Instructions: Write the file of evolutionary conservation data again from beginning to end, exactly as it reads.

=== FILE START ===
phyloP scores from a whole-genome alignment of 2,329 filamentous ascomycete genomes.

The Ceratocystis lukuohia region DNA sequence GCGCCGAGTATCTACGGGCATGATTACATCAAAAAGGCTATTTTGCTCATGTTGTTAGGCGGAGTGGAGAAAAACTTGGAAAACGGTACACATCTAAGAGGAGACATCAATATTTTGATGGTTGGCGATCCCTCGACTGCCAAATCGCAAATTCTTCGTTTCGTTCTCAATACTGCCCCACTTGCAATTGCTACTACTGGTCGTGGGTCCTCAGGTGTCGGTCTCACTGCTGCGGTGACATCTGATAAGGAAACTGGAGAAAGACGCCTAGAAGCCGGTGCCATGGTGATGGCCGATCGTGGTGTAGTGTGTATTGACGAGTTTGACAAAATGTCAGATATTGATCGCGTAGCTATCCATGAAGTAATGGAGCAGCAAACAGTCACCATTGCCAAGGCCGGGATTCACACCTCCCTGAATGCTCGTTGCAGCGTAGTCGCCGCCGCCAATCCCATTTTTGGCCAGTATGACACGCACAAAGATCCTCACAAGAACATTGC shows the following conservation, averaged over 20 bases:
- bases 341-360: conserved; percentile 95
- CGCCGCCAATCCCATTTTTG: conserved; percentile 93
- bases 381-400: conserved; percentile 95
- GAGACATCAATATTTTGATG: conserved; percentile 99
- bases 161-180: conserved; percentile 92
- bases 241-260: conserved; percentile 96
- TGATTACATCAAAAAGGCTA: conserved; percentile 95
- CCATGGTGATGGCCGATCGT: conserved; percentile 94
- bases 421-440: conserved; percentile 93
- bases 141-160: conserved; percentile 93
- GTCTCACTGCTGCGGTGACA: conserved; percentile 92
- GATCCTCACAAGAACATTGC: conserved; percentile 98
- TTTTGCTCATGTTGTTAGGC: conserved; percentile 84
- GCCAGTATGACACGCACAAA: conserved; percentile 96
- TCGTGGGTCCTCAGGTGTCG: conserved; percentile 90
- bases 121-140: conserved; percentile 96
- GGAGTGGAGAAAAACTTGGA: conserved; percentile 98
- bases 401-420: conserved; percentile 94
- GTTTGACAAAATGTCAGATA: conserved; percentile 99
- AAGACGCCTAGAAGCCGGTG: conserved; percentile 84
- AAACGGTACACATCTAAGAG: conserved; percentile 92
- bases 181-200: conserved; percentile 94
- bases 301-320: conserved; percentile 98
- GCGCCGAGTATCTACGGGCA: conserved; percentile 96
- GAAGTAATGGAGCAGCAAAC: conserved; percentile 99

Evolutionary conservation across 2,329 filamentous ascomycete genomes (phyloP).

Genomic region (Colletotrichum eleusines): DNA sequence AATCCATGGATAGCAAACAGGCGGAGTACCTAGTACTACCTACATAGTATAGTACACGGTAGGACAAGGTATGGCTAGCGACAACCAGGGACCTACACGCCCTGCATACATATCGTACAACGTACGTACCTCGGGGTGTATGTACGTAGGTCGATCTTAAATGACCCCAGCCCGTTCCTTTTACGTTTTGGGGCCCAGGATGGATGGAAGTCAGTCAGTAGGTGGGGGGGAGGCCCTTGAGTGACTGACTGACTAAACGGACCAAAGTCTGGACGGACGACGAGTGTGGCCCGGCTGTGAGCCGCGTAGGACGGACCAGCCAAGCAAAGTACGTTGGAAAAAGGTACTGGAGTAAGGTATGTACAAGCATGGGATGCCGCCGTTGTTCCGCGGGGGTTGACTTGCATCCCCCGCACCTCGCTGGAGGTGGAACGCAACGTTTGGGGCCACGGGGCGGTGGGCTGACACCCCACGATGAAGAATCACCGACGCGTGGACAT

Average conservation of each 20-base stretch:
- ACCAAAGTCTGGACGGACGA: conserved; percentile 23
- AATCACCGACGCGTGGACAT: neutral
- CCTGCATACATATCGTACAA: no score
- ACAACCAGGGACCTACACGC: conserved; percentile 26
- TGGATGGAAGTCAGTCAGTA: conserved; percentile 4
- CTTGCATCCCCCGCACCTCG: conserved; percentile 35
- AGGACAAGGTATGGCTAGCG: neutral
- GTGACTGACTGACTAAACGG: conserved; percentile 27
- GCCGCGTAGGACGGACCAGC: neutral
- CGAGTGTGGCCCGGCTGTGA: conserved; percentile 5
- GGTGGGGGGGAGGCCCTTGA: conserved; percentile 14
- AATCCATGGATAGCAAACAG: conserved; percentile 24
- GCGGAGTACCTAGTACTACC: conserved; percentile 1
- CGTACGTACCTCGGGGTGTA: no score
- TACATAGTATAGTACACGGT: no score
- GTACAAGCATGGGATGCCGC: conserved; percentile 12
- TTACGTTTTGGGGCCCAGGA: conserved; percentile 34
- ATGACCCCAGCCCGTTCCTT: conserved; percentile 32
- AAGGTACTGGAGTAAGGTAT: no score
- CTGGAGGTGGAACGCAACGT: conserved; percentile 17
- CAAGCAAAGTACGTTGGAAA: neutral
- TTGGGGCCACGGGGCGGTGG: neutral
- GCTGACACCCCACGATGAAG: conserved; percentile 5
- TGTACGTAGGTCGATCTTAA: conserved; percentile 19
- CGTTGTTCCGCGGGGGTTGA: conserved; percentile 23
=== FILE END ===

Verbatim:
phyloP scores from a whole-genome alignment of 2,329 filamentous ascomycete genomes.

The Ceratocystis lukuohia region DNA sequence GCGCCGAGTATCTACGGGCATGATTACATCAAAAAGGCTATTTTGCTCATGTTGTTAGGCGGAGTGGAGAAAAACTTGGAAAACGGTACACATCTAAGAGGAGACATCAATATTTTGATGGTTGGCGATCCCTCGACTGCCAAATCGCAAATTCTTCGTTTCGTTCTCAATACTGCCCCACTTGCAATTGCTACTACTGGTCGTGGGTCCTCAGGTGTCGGTCTCACTGCTGCGGTGACATCTGATAAGGAAACTGGAGAAAGACGCCTAGAAGCCGGTGCCATGGTGATGGCCGATCGTGGTGTAGTGTGTATTGACGAGTTTGACAAAATGTCAGATATTGATCGCGTAGCTATCCATGAAGTAATGGAGCAGCAAACAGTCACCATTGCCAAGGCCGGGATTCACACCTCCCTGAATGCTCGTTGCAGCGTAGTCGCCGCCGCCAATCCCATTTTTGGCCAGTATGACACGCACAAAGATCCTCACAAGAACATTGC shows the following conservation, averaged over 20 bases:
- bases 341-360: conserved; percentile 95
- CGCCGCCAATCCCATTTTTG: conserved; percentile 93
- bases 381-400: conserved; percentile 95
- GAGACATCAATATTTTGATG: conserved; percentile 99
- bases 161-180: conserved; percentile 92
- bases 241-260: conserved; percentile 96
- TGATTACATCAAAAAGGCTA: conserved; percentile 95
- CCATGGTGATGGCCGATCGT: conserved; percentile 94
- bases 421-440: conserved; percentile 93
- bases 141-160: conserved; percentile 93
- GTCTCACTGCTGCGGTGACA: conserved; percentile 92
- GATCCTCACAAGAACATTGC: conserved; percentile 98
- TTTTGCTCATGTTGTTAGGC: conserved; percentile 84
- GCCAGTATGACACGCACAAA: conserved; percentile 96
- TCGTGGGTCCTCAGGTGTCG: conserved; percentile 90
- bases 121-140: conserved; percentile 96
- GGAGTGGAGAAAAACTTGGA: conserved; percentile 98
- bases 401-420: conserved; percentile 94
- GTTTGACAAAATGTCAGATA: conserved; percentile 99
- AAGACGCCTAGAAGCCGGTG: conserved; percentile 84
- AAACGGTACACATCTAAGAG: conserved; percentile 92
- bases 181-200: conserved; percentile 94
- bases 301-320: conserved; percentile 98
- GCGCCGAGTATCTACGGGCA: conserved; percentile 96
- GAAGTAATGGAGCAGCAAAC: conserved; percentile 99

Evolutionary conservation across 2,329 filamentous ascomycete genomes (phyloP).

Genomic region (Colletotrichum eleusines): DNA sequence AATCCATGGATAGCAAACAGGCGGAGTACCTAGTACTACCTACATAGTATAGTACACGGTAGGACAAGGTATGGCTAGCGACAACCAGGGACCTACACGCCCTGCATACATATCGTACAACGTACGTACCTCGGGGTGTATGTACGTAGGTCGATCTTAAATGACCCCAGCCCGTTCCTTTTACGTTTTGGGGCCCAGGATGGATGGAAGTCAGTCAGTAGGTGGGGGGGAGGCCCTTGAGTGACTGACTGACTAAACGGACCAAAGTCTGGACGGACGACGAGTGTGGCCCGGCTGTGAGCCGCGTAGGACGGACCAGCCAAGCAAAGTACGTTGGAAAAAGGTACTGGAGTAAGGTATGTACAAGCATGGGATGCCGCCGTTGTTCCGCGGGGGTTGACTTGCATCCCCCGCACCTCGCTGGAGGTGGAACGCAACGTTTGGGGCCACGGGGCGGTGGGCTGACACCCCACGATGAAGAATCACCGACGCGTGGACAT

Average conservation of each 20-base stretch:
- ACCAAAGTCTGGACGGACGA: conserved; percentile 23
- AATCACCGACGCGTGGACAT: neutral
- CCTGCATACATATCGTACAA: no score
- ACAACCAGGGACCTACACGC: conserved; percentile 26
- TGGATGGAAGTCAGTCAGTA: conserved; percentile 4
- CTTGCATCCCCCGCACCTCG: conserved; percentile 35
- AGGACAAGGTATGGCTAGCG: neutral
- GTGACTGACTGACTAAACGG: conserved; percentile 27
- GCCGCGTAGGACGGACCAGC: neutral
- CGAGTGTGGCCCGGCTGTGA: conserved; percentile 5
- GGTGGGGGGGAGGCCCTTGA: conserved; percentile 14
- AATCCATGGATAGCAAACAG: conserved; percentile 24
- GCGGAGTACCTAGTACTACC: conserved; percentile 1
- CGTACGTACCTCGGGGTGTA: no score
- TACATAGTATAGTACACGGT: no score
- GTACAAGCATGGGATGCCGC: conserved; percentile 12
- TTACGTTTTGGGGCCCAGGA: conserved; percentile 34
- ATGACCCCAGCCCGTTCCTT: conserved; percentile 32
- AAGGTACTGGAGTAAGGTAT: no score
- CTGGAGGTGGAACGCAACGT: conserved; percentile 17
- CAAGCAAAGTACGTTGGAAA: neutral
- TTGGGGCCACGGGGCGGTGG: neutral
- GCTGACACCCCACGATGAAG: conserved; percentile 5
- TGTACGTAGGTCGATCTTAA: conserved; percentile 19
- CGTTGTTCCGCGGGGGTTGA: conserved; percentile 23